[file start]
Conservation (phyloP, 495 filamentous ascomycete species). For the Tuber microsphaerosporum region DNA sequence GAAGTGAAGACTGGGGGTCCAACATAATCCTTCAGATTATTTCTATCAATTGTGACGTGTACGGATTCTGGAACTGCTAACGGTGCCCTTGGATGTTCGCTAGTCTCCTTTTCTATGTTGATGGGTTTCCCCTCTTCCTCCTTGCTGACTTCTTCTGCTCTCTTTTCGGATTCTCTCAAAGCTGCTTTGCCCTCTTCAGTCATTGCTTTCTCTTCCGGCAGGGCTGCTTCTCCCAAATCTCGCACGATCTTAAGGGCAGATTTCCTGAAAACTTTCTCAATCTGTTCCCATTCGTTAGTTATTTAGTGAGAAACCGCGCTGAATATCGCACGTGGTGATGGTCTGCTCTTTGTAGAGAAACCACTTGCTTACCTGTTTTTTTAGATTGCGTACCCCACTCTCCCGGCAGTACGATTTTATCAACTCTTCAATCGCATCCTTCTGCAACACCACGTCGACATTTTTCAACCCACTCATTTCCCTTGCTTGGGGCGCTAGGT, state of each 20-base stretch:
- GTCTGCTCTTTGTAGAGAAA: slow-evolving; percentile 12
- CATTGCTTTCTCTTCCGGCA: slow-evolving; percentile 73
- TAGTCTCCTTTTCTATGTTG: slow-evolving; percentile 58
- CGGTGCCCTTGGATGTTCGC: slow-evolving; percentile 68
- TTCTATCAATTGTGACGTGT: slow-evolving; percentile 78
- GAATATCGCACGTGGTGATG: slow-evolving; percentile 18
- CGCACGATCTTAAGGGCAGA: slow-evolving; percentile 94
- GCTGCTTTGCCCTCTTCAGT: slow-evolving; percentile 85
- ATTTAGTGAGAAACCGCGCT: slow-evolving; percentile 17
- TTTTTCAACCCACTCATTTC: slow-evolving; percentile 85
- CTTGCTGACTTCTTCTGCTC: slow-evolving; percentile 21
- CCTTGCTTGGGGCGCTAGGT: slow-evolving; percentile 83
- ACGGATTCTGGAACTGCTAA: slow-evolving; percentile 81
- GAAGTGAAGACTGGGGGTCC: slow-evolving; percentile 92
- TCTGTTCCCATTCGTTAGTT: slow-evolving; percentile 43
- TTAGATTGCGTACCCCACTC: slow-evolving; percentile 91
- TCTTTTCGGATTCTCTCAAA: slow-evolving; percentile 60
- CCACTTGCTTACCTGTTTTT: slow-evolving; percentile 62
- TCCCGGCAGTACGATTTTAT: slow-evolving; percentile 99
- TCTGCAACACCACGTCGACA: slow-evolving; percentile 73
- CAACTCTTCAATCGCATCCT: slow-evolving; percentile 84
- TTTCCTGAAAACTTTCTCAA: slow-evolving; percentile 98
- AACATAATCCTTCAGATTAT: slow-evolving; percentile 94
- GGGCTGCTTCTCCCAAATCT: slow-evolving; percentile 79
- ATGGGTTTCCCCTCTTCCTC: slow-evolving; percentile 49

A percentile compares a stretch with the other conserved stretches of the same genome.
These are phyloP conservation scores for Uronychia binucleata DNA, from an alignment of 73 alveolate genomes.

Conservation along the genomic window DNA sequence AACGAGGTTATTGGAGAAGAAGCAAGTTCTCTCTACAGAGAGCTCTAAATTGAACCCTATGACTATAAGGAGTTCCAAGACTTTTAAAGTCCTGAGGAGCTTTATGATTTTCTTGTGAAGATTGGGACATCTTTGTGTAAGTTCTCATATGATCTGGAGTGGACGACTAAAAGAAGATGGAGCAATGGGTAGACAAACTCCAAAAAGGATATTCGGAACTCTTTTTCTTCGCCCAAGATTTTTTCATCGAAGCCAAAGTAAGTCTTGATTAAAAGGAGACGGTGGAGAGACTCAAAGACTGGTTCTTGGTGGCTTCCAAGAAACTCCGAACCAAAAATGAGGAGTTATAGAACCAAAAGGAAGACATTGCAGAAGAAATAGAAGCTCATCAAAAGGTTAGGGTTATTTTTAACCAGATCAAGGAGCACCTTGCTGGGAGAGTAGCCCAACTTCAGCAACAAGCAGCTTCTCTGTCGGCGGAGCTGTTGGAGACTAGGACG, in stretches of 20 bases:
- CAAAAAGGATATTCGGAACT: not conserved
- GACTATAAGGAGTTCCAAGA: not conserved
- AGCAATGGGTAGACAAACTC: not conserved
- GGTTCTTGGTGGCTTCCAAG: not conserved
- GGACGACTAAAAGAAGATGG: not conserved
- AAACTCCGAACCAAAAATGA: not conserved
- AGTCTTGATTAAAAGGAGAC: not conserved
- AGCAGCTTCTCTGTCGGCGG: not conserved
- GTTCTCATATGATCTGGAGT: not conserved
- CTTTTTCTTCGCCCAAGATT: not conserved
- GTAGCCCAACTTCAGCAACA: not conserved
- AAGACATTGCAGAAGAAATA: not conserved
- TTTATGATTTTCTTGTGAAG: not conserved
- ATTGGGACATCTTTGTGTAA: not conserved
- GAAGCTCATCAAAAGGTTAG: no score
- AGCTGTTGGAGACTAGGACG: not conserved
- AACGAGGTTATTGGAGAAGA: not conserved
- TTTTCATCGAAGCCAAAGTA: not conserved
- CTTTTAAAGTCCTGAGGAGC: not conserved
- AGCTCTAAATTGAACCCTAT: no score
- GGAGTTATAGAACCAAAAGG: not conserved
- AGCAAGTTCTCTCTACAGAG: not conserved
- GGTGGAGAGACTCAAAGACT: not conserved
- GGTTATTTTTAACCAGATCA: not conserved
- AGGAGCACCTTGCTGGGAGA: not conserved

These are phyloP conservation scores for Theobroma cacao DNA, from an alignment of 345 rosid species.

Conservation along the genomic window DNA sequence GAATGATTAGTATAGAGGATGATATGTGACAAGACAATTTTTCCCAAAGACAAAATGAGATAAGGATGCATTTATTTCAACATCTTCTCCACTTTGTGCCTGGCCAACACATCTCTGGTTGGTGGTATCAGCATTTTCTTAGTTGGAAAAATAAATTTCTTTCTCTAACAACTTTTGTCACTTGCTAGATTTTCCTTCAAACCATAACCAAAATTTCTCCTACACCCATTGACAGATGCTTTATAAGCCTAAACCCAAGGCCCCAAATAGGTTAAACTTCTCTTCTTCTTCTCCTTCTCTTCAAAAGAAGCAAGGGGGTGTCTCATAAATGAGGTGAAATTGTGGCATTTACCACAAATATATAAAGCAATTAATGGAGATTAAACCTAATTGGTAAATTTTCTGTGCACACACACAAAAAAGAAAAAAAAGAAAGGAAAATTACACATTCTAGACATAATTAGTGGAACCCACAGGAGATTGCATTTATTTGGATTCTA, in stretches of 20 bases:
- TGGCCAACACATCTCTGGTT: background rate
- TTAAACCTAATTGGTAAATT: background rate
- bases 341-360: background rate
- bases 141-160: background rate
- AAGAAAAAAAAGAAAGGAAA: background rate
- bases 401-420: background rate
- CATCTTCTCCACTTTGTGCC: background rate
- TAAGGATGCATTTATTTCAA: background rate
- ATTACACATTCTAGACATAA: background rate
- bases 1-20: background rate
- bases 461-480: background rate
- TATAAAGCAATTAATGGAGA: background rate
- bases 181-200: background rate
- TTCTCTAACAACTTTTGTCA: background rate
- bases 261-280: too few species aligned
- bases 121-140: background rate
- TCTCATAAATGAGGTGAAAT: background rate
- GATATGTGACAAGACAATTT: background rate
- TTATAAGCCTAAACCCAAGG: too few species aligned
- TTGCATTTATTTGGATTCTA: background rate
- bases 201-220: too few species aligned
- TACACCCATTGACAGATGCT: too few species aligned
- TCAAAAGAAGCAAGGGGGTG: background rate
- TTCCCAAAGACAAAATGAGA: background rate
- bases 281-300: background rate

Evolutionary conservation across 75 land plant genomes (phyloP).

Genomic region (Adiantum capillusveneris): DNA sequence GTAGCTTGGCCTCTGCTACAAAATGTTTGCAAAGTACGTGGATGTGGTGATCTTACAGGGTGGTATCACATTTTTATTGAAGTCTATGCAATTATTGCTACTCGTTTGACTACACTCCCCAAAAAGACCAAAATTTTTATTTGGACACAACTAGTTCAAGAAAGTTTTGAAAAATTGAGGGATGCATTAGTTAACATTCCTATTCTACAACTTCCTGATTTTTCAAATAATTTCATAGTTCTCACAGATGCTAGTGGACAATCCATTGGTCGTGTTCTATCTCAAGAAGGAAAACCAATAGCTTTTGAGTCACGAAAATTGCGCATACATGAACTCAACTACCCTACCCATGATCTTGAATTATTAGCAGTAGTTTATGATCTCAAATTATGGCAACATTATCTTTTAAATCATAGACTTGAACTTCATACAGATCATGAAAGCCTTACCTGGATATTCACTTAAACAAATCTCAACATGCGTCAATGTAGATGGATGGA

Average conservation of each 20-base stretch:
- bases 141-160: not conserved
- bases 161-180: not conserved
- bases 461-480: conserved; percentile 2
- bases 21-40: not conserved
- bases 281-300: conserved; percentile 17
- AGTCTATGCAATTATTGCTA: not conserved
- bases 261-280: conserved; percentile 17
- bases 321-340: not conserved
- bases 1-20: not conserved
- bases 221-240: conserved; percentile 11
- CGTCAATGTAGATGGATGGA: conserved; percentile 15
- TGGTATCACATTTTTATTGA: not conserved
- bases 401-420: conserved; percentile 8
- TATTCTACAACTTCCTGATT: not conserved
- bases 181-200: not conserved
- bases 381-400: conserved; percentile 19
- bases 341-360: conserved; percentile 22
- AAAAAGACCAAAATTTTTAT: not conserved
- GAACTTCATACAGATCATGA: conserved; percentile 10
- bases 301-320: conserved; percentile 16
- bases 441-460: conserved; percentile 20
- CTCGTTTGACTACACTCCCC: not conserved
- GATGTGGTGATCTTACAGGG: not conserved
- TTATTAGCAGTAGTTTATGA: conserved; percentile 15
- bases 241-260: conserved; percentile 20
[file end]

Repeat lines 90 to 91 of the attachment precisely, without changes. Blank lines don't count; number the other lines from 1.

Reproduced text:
- AGTCTATGCAATTATTGCTA: not conserved
- bases 261-280: conserved; percentile 17